5.  What is the least-advised (i.e.; crazy) thing you ever did on a bicycle?

I’m not a real dare-devil, so I don’t do a lot of dangerous things… cycling the Pacific Coast on roads that have had one lane crumble away, while RVs are passing me on the same road was pretty scary.  Waking up in a warm cottage at Devil’s Lake, Minnesota, only to find that a tornado struck where I had planned on staying that night was scary.  Cycling through rushing flood waters in Mississippi was probably very dangerous.

6.  Cycling is sometimes viewed as a male-dominated activity.  Do you agree and if you do, what do you think would encourage more women to cycle?

There are many more men cycling the rides that I’ve been on.  It’s definitely a female-friendly sport, though.  Maybe if you flattened out the landscape a little, more women would engage; maybe inventing the perfect saddle; maybe making roads more friendly so they can take the kids without worrying so much about motorists.  I don’t know, because I’m one of the women who isn’t held back from it by my gender.

7. What do you enjoy most about cycling in central Virginia?

Virginia is so beautiful that we could ride here and probably never need a different scenery.  The scenery is varied, as are the seasons.  There are beautiful, pastoral byways, great urban cycling, many organized and challenging rides, great bike clubs.  But it’s definitely the beautiful rural scenery for me.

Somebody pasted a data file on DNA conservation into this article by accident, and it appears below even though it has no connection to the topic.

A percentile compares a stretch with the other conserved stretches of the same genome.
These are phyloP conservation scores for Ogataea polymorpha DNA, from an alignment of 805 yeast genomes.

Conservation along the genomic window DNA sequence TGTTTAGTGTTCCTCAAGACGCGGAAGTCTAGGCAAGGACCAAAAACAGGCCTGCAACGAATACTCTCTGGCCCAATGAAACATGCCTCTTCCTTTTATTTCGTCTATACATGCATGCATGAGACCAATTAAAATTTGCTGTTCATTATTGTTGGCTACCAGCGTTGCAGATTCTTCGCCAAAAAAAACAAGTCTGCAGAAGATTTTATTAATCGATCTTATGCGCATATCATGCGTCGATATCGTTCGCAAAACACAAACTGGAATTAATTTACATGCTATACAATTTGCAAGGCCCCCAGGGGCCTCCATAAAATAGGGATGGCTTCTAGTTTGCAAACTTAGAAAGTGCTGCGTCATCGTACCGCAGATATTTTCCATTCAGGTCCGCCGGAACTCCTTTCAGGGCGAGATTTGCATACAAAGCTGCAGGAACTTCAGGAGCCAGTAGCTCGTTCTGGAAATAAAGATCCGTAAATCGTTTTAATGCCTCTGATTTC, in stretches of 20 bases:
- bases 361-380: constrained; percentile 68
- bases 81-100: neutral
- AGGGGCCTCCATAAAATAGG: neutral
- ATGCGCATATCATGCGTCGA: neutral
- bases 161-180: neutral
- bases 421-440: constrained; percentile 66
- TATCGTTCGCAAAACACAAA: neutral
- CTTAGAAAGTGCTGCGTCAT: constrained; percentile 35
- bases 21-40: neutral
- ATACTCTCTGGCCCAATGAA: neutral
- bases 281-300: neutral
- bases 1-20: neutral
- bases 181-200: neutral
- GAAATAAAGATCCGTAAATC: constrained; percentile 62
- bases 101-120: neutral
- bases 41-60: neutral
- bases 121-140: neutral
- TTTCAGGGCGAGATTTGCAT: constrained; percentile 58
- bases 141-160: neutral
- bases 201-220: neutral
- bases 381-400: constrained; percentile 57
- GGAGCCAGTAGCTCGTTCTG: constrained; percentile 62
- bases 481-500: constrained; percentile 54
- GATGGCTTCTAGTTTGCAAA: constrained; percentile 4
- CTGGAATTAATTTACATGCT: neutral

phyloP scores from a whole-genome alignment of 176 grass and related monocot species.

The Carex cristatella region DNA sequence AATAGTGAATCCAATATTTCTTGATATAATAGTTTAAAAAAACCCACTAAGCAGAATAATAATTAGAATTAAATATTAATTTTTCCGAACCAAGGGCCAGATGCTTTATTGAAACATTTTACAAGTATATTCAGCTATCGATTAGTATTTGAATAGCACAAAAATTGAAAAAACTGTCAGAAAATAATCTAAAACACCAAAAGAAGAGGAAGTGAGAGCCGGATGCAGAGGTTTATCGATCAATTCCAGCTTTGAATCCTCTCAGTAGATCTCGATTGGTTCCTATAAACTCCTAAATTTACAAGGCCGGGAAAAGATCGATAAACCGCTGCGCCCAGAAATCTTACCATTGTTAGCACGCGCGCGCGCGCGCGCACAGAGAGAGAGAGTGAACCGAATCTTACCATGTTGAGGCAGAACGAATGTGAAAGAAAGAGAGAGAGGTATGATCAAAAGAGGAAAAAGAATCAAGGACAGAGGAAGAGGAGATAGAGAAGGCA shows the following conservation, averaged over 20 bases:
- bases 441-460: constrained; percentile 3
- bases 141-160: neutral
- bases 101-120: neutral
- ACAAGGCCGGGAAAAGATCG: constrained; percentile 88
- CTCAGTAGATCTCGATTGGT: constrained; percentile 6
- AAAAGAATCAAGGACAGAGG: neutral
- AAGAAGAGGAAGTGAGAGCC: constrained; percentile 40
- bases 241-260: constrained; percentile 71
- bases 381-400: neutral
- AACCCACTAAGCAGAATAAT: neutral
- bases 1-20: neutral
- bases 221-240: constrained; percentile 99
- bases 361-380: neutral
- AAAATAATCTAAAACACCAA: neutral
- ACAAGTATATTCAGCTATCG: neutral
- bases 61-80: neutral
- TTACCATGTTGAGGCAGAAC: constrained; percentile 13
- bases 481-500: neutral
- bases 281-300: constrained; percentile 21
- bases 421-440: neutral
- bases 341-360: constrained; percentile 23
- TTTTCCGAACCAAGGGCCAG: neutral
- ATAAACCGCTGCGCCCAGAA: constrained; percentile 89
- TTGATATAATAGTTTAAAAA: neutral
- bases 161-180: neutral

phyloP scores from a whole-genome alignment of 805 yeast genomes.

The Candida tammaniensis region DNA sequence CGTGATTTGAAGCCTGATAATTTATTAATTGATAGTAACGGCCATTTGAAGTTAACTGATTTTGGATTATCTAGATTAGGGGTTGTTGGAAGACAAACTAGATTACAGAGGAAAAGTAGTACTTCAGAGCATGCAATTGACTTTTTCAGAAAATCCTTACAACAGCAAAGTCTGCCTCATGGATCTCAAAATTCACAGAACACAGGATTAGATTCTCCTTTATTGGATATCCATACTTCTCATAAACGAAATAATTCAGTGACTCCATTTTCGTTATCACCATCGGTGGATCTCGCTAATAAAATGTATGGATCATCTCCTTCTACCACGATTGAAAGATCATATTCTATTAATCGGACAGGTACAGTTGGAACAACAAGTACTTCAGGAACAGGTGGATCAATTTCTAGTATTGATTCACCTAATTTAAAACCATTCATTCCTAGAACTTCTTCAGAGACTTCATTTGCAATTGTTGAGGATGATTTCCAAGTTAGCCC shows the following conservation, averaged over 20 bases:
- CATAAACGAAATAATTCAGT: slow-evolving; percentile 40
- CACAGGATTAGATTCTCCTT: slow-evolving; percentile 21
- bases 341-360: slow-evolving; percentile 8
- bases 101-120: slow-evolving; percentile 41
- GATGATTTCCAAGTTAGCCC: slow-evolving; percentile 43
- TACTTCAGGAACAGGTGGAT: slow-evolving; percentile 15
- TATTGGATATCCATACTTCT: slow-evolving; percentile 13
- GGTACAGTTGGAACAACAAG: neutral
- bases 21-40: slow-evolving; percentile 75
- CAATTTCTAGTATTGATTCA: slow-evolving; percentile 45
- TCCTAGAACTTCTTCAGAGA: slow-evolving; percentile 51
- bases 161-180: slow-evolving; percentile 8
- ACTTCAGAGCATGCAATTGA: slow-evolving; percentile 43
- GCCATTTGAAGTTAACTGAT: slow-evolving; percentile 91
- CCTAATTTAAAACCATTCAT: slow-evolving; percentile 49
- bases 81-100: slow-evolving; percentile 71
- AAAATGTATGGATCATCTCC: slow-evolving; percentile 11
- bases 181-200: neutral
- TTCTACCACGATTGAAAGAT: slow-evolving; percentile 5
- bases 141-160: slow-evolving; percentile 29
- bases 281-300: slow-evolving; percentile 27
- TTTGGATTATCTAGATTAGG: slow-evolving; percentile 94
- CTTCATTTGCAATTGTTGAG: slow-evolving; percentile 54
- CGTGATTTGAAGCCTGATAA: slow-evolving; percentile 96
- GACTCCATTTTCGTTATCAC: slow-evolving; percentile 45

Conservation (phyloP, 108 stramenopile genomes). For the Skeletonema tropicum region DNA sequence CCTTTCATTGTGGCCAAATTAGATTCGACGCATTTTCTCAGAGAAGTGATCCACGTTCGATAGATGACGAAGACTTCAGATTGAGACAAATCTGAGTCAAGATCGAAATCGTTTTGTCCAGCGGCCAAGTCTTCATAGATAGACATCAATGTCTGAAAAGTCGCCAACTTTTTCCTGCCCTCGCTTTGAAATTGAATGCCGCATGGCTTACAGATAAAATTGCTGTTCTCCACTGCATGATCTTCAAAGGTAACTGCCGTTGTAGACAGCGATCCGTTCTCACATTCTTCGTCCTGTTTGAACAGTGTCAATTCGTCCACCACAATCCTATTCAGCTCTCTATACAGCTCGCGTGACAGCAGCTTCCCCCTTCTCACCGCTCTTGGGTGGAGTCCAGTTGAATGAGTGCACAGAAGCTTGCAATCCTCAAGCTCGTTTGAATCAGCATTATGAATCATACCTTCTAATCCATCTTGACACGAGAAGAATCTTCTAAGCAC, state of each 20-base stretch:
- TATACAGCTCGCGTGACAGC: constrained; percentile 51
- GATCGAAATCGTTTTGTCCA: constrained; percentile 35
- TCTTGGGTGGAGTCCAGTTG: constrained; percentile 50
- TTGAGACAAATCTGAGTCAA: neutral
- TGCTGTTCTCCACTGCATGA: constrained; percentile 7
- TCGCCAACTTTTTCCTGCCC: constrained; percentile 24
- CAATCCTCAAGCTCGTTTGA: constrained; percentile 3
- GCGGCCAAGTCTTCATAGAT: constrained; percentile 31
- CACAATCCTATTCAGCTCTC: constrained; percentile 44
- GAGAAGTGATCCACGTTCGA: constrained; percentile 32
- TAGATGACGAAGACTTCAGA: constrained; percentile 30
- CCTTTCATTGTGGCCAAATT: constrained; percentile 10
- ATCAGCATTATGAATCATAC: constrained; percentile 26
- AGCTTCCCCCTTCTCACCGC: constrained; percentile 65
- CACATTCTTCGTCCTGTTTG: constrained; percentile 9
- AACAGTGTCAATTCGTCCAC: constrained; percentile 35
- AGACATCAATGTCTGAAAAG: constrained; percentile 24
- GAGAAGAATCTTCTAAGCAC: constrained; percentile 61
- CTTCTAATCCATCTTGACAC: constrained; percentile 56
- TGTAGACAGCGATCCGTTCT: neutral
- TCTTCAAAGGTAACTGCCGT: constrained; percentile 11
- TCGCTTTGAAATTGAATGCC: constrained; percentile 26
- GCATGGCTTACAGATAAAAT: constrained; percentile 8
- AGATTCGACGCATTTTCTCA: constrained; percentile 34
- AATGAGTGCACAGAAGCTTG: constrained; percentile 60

8.  If you could do only one more ride for the rest of your life, what would that ride be and why?

There are several touring cyclists out there who are on a ride that they won’t return from.  They got on their bike, touring, and just intend to cycle all over the world, living as nomads from now on.  If I thought I only had one more ride to go and my husband would go with me, that might be my choice.  BUT, more realistically, I still want to cycle to Alaska from the East Coast and I really want to bike tour Vietnam.

Special Feature!  Back by popular demand (as measured by a couple positive comments), I have given Cherri the extremely rare opportunity to ask me any cycling-related question she chooses.  Here’s her question:

I read your blog, so a lot of things I might ask you have already answered, but I see you doing more and more distance cycling and I wonder if you and Diesel are going to head out to do some “bike camping?”  That’s what I called it before I realized there was an actual term for bike touring.